On the development and current situation of the powerful students' protests in Albania.
From December 4, students have been boycotting classes massively in protest against high tuition fees and bureaucratic abuse in the universities. These protests are the consequence of aggressive neoliberal reforms launched in 2010, when the country was governed by the centre-right Democratic Party, culminating in 2015 when the since then ruling Socialist Party government passed a controversial higher-education law. From year to year, the costs of attending public universities has been shifted from the state budget to the student and his/her family. As a consequence, the number of students in public universities – which rose for years bevor the reforms, reaching 142,707 in 2014 – started dropping seriously. In 2017 there were only 115,093 students registered in public universities anymore – a drop of almost 20% in three years.
Therefore, students started organising against these reforms – mostly spontaneous, even though the grassroots Lëvizja Për Universitetin (Movement For the University) has managed to organize students in at least four Faculties. After three weeks of massive daily protests in December, the government decided to meet a small part of the students’ demands. Essentially, it has promised to reduce bachelor-degree programme fees, while leaving fees for master’s degrees intact. In Albania master’s programme fees are actually three to four times higher than those for bachelor’s degrees. Due to the government’s refusal to financially support master’s students, their tuition fees are close to what private universities charge.
In order to fund what the students are demanding they have asked for the doubling of public university budgets, which could cover the reduction of tuition fees and other necessary investments within the universities. But the government – which only two weeks ago passed a law to cut taxes for big corporations – has responded that it does not intend to increase the budget. Instead, it is proposing to counter the reduction of bachelor’s programme fees with a restriction of university quotas starting next academic year.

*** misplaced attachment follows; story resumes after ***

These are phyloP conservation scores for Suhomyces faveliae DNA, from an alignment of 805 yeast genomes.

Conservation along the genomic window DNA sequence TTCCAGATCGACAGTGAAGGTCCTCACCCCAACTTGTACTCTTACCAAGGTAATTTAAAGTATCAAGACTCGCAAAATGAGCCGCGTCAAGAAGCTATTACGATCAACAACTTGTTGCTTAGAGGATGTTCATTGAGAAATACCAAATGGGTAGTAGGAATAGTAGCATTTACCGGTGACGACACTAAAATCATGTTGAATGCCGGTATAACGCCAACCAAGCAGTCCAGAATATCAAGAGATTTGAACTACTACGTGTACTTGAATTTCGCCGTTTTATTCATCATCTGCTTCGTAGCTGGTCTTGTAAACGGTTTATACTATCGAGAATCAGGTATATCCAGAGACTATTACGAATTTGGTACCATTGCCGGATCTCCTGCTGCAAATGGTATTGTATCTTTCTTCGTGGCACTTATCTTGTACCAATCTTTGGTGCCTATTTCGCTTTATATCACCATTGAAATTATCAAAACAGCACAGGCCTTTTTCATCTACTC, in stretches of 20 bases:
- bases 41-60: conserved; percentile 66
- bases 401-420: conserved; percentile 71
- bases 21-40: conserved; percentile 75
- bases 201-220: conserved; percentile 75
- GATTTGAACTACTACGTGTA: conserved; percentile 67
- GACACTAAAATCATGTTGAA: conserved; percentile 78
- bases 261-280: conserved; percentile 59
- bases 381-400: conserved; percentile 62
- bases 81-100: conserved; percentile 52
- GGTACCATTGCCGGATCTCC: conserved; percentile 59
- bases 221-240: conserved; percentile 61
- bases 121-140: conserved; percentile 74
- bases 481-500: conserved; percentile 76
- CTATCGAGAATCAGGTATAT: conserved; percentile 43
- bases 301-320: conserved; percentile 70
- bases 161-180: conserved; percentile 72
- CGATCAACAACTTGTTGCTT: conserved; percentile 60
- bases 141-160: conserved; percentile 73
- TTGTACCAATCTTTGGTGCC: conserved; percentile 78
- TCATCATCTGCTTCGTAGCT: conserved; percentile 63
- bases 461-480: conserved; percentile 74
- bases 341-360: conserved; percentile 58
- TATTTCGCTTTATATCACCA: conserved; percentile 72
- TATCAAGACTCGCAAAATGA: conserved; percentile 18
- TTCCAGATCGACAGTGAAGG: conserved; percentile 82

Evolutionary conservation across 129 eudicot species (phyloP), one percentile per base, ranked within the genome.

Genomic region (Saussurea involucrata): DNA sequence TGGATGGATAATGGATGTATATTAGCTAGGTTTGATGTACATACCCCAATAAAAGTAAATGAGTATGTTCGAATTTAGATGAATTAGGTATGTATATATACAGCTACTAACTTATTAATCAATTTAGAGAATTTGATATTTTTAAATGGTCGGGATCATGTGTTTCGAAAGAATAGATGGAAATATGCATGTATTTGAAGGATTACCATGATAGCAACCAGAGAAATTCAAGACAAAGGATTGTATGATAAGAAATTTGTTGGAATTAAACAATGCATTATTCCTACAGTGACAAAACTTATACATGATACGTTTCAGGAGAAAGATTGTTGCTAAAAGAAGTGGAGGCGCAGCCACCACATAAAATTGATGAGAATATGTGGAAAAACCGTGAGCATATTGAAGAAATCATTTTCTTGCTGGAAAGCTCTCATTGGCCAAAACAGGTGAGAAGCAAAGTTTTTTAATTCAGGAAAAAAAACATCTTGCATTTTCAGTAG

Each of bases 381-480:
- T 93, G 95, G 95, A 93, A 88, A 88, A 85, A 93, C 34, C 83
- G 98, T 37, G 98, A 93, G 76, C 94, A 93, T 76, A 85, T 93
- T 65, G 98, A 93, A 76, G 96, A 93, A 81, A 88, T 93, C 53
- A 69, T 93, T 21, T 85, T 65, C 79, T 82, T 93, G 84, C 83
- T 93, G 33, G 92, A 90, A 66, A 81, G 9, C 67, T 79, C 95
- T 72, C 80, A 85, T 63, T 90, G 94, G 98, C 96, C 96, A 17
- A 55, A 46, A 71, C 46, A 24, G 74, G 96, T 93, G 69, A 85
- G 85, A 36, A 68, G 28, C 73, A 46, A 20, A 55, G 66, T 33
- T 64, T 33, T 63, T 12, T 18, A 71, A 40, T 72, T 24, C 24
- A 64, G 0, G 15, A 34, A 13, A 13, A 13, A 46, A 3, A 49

On the other hand, the students are asking for a thorough democratisation of university life. They are demanding that the percentage of their vote in electing university authorities be equal to the professors’. Public universities in Albania are plagued not only by the government’s neoliberal policies but also internally by a quasi-feudal mode of organisation. Powerful rectors and deans, through patronal-clientelist relations with a part of university staff, control university life and are engaged in the most perverse forms of corruption and abuse. Some professors ask money for a good grade; others enforce the purchase of their books by means of threats while supporting the deans and rectors in larger-scale corruption. Fearing that the democratisation of university life might endanger its relations with the universities’ ‘feudal lords”, the government has refused to talk about vote reform.
But, most importantly, the government refuses to rescind the higher-education law. Conceptualised by a handful of private university owners, the law allows for private universities to compete with public ones for state funds. This has led to the raising of tuition fees in public universities, which forces the latter to commodify themselves, engage in advertisement instead of critical thinking, commercialise their curricula to become more market-attractive, and treat their students like customers. Even on an ideological plane, the government has been pushing the idea that higher education is not a basic social right but just a service which one should pay for individually. This is why it is so impressive that the massive protests, with their emphasis on free or affordable higher education, have in just a few weeks broken the neoliberal hegemony and are building a new hegemony.
Shortly after the protests started, the majority of TV pundits showed solidarity with the students’ demands. They fully accepted their requests for a substantial reduction of tuition fees, and criticized the neoliberal higher educational law as the main cause of student concerns. Interestingly enough, the main opposition party – the centre-right Democratic Party – has radicalized its rhetoric and has promised that, when in power, they will make universities tuition-free.
On 8 January, the students have relaunched their protest. In the early morning, they occupied several faculties and organised themselves in assemblies for more than two hours. They then began marching towards government headquarters in the central boulevard of Tirana. Despite the very cold weather they protested for more than three hours. They have promised to continue the boycott and protests every day until the government meets all their demands, which now are: 1) Abrogation of the higher-education law; 2) a 50 per cent reduction of tuition fees at each level of university; 3) Doubling of the public university budgets; 4) Equal vote for students and professors; and 5) a prohibition on the state financing of private universities.
Currently, even right-wingers or overt neoliberals, if they are not part of the government, are talking about higher education as a basic right. In recent weeks, the students also gain support by the assemblies of academic staff. They too demand the abrogation of the higher educational law.